I had Tuesday off, and like most people, I decided to take advantage of this time by exploring desolate post-industrial wasteland. I invested in a shipping venture last year from Anatoly “Nickname” Chugarov (I think I mentioned that in the previous entry). Anyway, the whole thing seemed a bit dodgy to me, so I decided to pull out and asked Anatoly to give me my 5% of the venture now. I’ll admit I’m not too hot on this investment lark. Anatoly said he’d meet me on the Greenwich Peninsula with my share, so I thought I’d take advantage of this to kill two birds with one stone.
I don’t know why, but I’ve always been fascinated by industrial urban desolation. This might explain why I find Amy Winehouse strangely attractive. The Greenwich Peninsula has long been known for these qualities, as I discovered myself when I ended up here by accident some years ago (put it this way – the Dome hadn’t yet opened). I was curious to see how it had changed in the intervening time.
As you can see in the photo above, it’s what we psychogeographer-types call “hostile.” Once you step out of North Greenwich Tube Station, you’ve basically got lots of roads, fences and barriers on all sides – not exactly hospitable to pedestrians. Once you finally get down to the river, you can see that this far east, London is still a working port.
On the right you can see Trinity Buoy Wharf, one of the oddities of London. Circled in purple are a couple of lightships, what they’re doing there I have no idea. Circled in green is the Bow Creek Lighthouse, the only inland lighthouse in the United Kingdom. I really wish I could have got a bit closer. Some other time, maybe.
On the left you can see a contrast between old and new Docklands. In the background, the Canary Wharf development is very visible. In the foreground, an old pier used for loading barges. This has been turned into a sort of wildlife preserve , part of a general policy to bring the area back to nature. After a century and a half of pollution, this is a motion I applaud. An interesting scheme in place elsewhere on the peninsula is to resist erosion by binding the mud with naturally-occurring plant life rather than artificial walls.
There was something unutterably surreal about the view on the right, almost post-apocalyptic. Although many industries have occupied the Peninsula, and several still do, the big one was gasworks – more gas was produced here in the mid-twentieth century than anywhere else in the world (insert fart joke if required). When North Sea gas was discovered, the gasworks were rendered obsolete. Though there are a few remnants here and there, most of the ground has been built over or – as here – cleared in anticipation of new development. This is another of those transitional things that I think is quite important to capture.
Now, this is taking psychogeographical hostility to the limit. You see that flooded road between the heaps of sand there? Yeah, that’s the footpath. I’m not joking. It was at this point that I began to get heartily sick of post-industrial wasteland. No, wait, I tell a lie…
… this was when I got heartily sick of post-industrial wasteland. Readers may note the highly unsuitable choice of trousers. Consider also that this was actually quite early on in the scramble through floodwater/over sandbanks. By the end I was considering suicide, or at least buying a decent pair of boots.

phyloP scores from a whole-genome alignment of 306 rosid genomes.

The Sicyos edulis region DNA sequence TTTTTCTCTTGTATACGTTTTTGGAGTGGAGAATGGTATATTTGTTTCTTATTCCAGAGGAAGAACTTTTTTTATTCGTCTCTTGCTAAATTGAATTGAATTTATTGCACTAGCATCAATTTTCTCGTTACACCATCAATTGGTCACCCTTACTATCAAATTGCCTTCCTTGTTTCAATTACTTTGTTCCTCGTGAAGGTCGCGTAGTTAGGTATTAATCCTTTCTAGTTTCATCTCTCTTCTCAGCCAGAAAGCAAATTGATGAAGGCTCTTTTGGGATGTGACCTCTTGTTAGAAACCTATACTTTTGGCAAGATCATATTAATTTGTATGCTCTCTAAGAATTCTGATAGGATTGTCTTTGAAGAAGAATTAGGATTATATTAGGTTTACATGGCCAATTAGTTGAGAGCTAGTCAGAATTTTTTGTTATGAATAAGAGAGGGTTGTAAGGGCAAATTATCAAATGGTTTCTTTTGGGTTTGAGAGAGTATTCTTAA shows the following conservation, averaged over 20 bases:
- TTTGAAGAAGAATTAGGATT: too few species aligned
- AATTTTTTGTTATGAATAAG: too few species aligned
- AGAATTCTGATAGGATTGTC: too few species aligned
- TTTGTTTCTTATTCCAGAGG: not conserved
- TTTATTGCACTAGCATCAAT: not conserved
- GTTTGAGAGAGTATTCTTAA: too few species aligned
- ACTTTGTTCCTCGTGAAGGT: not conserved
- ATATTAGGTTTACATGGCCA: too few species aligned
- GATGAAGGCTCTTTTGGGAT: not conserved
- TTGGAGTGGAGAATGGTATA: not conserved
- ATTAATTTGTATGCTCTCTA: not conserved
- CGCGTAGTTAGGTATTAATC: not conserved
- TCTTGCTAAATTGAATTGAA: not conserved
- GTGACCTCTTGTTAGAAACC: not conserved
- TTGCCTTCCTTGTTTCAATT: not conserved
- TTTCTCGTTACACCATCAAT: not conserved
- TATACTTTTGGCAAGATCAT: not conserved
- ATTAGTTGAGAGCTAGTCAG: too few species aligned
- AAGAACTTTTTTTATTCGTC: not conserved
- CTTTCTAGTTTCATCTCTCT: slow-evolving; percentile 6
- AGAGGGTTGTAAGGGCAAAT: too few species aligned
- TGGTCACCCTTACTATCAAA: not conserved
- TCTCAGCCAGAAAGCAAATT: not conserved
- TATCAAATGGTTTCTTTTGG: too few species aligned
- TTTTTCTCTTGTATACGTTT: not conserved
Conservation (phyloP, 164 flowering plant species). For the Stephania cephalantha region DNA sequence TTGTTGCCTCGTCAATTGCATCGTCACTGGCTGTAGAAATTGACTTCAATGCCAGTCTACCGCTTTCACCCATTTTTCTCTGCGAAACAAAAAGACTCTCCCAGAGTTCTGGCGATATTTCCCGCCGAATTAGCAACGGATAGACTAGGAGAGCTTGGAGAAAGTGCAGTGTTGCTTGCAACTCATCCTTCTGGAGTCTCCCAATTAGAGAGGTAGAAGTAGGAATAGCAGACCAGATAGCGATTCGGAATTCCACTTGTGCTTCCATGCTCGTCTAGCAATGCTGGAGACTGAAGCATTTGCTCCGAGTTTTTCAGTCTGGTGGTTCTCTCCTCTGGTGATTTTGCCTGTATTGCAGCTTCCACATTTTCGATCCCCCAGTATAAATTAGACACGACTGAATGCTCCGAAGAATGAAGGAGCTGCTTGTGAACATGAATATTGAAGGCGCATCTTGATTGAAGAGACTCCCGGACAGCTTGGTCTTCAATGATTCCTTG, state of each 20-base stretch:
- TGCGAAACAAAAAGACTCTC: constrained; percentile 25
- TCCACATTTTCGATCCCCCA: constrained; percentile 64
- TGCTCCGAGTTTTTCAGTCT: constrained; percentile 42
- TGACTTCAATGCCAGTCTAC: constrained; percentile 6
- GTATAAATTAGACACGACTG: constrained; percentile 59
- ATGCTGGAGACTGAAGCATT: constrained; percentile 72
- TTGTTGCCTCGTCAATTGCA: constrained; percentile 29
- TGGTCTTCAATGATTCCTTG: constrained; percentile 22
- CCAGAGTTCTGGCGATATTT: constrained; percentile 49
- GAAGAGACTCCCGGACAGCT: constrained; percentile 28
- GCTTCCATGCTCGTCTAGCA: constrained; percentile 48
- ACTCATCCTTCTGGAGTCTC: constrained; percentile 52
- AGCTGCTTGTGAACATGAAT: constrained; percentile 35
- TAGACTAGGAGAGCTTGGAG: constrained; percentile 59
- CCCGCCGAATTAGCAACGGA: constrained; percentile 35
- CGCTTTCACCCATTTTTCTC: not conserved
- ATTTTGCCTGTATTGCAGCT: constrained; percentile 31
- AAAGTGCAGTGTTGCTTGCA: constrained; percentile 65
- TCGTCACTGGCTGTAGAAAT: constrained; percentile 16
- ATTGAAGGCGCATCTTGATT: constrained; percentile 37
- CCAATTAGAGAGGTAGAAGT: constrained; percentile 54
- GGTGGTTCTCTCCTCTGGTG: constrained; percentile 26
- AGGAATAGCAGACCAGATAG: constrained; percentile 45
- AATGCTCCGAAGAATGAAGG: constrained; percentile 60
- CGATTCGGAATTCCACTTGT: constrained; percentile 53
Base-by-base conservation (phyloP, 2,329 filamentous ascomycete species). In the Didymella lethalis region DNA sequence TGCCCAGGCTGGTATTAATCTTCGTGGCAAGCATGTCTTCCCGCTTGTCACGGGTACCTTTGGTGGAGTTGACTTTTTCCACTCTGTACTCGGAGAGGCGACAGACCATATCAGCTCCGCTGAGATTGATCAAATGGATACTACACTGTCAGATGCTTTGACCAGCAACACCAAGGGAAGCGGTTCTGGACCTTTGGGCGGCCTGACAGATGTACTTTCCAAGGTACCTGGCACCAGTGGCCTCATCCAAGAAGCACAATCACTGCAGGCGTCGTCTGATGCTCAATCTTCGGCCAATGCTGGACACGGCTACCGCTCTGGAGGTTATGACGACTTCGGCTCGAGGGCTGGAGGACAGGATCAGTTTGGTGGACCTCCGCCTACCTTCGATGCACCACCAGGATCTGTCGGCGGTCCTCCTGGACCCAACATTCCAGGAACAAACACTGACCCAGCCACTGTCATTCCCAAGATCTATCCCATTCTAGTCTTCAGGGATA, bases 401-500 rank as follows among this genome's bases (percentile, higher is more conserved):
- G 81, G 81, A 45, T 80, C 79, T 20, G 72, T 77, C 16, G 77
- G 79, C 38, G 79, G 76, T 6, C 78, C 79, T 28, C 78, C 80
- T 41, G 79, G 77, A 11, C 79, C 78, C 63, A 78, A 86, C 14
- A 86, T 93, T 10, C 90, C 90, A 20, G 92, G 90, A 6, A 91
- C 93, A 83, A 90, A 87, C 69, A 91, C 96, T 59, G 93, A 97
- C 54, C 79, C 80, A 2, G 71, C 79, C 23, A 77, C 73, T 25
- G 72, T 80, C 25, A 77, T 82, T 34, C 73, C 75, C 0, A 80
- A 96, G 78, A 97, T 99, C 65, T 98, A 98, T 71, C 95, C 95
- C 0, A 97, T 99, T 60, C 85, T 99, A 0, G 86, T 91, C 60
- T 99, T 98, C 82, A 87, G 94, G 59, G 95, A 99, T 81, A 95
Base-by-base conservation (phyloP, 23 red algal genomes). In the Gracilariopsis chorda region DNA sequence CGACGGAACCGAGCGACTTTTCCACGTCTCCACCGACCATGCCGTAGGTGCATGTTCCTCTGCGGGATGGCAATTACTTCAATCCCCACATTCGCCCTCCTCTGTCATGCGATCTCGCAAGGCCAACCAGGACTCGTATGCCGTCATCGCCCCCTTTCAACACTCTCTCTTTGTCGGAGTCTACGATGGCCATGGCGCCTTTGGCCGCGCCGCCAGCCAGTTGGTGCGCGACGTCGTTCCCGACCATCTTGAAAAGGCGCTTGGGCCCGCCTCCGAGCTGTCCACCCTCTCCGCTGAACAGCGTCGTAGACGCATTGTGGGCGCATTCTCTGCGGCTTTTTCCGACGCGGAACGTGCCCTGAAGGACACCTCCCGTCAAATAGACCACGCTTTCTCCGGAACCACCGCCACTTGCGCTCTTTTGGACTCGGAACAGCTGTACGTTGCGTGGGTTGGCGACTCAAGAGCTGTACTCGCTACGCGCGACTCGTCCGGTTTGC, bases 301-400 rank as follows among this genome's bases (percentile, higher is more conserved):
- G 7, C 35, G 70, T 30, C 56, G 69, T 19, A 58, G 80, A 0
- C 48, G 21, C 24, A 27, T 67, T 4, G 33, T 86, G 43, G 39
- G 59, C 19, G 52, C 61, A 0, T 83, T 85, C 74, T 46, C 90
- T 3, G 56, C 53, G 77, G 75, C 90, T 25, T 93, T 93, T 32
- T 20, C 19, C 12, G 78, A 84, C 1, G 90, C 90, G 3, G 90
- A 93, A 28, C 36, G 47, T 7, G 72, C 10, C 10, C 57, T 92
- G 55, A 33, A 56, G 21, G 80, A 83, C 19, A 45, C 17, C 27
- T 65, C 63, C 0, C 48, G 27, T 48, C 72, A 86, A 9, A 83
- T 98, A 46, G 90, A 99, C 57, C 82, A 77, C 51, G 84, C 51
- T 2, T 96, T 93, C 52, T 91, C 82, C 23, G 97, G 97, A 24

On the right is an aggregate… tower… loading… thing. I don’t know what it is, if I’m honest. It has a conveyor belt. By this stage I was starting to go a little bit mad, I think. God only knows why I took a picture here.
In fact, I think I’m going to skip the next few photos. They mostly consist of mud and concrete. I found some rails where a crane once went, that was about it.
However, I did eventually find something more interesting, for a given value of “interesting.”
And here it is. These strange steel structures are on Enderby’s Wharf, once the location of a submarine cable works. Which made cables, you see, for going underwater. It’s quite interesting. I think, anyway.
The wharf is preserved now, but was locked up when I was passing. The actual works buildings are boarded up, which is lame.
Here is a breaker’s yard for boats. Again, not sure exactly what my thinking was in taking a photo here. This is actually one of the nicer photos.
I think I might have photographed this because it was a landmark I remembered from the previous visit. I also recall a chemical plant, which seemed to have closed down since then. I remember passing under some sort of loading-pipe-rig-type thing that was no longer there.
This is another of those “observe the contrast between the old Docklands and the new” photos. On one side of the road, grotty industry. On the other, shiny new flats. It makes you think. Specifically, it makes you think, “Christ, imagine having to look at that grotty industry every morning.”
Ah, now, this is interesting. This is Greenwich Power Station, built to supply electricity to the London Underground and London County Council Tramways from 1910. Despite its antiquated nature, it is still used as a backup supply. Architecturally, I think the main body of the plant is actually quite pleasant. Certainly compared to some of the eyesores I saw earlier (“eyesores I saw”… dear me).
And here we are at historic Maritime Greenwich. Incidentally, if you wondered how I came to be on the Greenwich Peninsula back in 1999, the simple answer was that I wanted to get here, and figured that North Greenwich wouldn’t be too far away. As the crow flies, it’s not. But when it’s cold and bleak and the path is muddy and the route winds around many huge obstacles, well, let’s just say it wasn’t worth avoiding the change of trains. And here endeth the lesson.
Oh, wait, the investment thing. Well, Anatoly was as good as his word, and did indeed give me my 5% share.
Son of a bitch.